“News just in! You won’t believe this amazing trick that’ll help you lose 100 pounds! And what happens next will shock you!!”

The internet can be a difficult place to tell fact from fiction. Clickbait headlines are everywhere and viral videos can be shared halfway around the world before they’re called out as fake. For young people who consume most of their news on social media, sorting fact from fiction can be especially tricky.

Luckily, there’s a growing a number of tools for the misinformation fight back! Educators are thinking innovatively about how they teach kids to be critical thinkers online. We’ve rounded up 3 of the best resources out there to help kids spot fake news -

1. Dog Island.com - Bogus Sites

Welcome to Dog Island. According to the site, over 2,500 canines have migrated to this paradise to enjoy a better life.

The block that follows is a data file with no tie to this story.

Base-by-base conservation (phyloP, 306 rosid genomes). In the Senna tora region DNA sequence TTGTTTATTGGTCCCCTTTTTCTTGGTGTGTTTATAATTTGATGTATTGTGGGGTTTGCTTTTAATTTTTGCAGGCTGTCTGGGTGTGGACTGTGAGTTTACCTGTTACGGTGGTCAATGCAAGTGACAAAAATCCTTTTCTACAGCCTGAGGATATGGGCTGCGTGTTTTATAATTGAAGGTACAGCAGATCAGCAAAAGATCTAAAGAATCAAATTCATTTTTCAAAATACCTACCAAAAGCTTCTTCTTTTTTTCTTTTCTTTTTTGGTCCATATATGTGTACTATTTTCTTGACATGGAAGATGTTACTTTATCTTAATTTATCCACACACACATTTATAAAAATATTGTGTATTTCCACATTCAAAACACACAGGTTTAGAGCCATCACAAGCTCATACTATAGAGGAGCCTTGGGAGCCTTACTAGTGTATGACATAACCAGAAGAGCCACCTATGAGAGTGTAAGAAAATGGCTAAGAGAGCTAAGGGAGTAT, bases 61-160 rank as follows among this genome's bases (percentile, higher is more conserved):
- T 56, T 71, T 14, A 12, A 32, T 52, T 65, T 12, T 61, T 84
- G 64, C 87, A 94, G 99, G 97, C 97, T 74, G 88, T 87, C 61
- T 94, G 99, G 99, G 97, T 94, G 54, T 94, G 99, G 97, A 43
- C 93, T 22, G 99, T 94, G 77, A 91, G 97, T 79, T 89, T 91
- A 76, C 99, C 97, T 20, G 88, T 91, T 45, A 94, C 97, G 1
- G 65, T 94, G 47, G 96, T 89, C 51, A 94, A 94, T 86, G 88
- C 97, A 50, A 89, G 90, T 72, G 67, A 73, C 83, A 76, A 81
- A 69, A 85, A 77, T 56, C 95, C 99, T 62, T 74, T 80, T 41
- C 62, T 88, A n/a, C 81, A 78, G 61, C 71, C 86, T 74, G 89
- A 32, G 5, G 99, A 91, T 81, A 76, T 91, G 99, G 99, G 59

Sadly for your pet dog, the page is a hoax but teachers have capitalized on its claims to get kids thinking about reliability. Does a website have improbable claims? Check. A strange web address? Check. Then be aware! 

2. X-Ray Goggles - Free Softwares to Hack the News

 Use X-Ray Goggles to ‘remix’ the news, suggests internet not-for-profit; Mozilla.

They’ve created a lesson plan that allows kids to alter real-life web pages. Using ‘X-Ray’ software, young people can hack headlines and remix article content with their own made up stories. It’s a powerful way to see just how easily online information can be altered and misconstrued!


Read Mozilla’s lesson plan in full here.

3. Real or Fake? Media Education Workshops


Finally, did you know we offer media literacy training for teachers and young people? 

In our new Real or Fake? workshop you can learn why it’s important for us to know how to evaluate websites and videos, plus we teach you how to make your own Public Service Announcement on the topic of fake news, which you can share on YouTube, Facebook or school website. For more information, contact us today, and download our 2018-2019 workshop kit here.